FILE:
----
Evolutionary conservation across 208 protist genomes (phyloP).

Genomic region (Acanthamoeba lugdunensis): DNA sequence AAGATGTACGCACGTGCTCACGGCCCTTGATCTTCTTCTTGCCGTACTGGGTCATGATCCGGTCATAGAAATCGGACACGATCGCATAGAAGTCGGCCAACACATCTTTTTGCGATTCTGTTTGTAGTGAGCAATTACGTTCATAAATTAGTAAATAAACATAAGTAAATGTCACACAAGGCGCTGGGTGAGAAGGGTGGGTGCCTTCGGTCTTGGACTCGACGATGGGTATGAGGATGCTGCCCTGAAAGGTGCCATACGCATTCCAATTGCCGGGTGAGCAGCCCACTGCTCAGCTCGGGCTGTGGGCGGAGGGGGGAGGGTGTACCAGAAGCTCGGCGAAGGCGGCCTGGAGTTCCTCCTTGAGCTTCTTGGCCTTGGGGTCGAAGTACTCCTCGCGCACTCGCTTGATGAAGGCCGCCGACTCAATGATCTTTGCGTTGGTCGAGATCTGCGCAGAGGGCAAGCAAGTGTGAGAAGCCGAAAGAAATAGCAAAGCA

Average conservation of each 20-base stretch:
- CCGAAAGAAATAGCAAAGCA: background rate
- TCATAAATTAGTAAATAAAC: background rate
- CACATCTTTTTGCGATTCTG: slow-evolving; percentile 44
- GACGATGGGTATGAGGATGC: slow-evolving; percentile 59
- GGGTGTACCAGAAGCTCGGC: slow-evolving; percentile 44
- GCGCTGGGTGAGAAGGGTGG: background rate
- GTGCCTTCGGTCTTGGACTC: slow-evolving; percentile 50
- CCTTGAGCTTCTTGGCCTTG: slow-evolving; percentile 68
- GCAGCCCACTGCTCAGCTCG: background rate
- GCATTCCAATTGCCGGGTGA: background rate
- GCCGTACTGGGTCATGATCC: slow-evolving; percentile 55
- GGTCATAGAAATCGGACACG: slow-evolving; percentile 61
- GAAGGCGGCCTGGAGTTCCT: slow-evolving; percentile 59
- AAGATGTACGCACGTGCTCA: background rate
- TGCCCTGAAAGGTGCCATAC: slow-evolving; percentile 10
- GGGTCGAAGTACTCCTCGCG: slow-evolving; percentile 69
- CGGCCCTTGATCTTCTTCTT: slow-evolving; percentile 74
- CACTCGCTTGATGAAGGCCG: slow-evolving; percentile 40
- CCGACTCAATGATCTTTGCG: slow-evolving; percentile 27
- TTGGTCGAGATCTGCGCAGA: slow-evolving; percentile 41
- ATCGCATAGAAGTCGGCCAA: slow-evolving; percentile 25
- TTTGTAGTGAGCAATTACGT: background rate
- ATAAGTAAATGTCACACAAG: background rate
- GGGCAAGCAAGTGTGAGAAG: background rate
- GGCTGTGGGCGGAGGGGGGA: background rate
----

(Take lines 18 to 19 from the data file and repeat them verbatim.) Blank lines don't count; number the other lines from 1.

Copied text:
- TGCCCTGAAAGGTGCCATAC: slow-evolving; percentile 10
- GGGTCGAAGTACTCCTCGCG: slow-evolving; percentile 69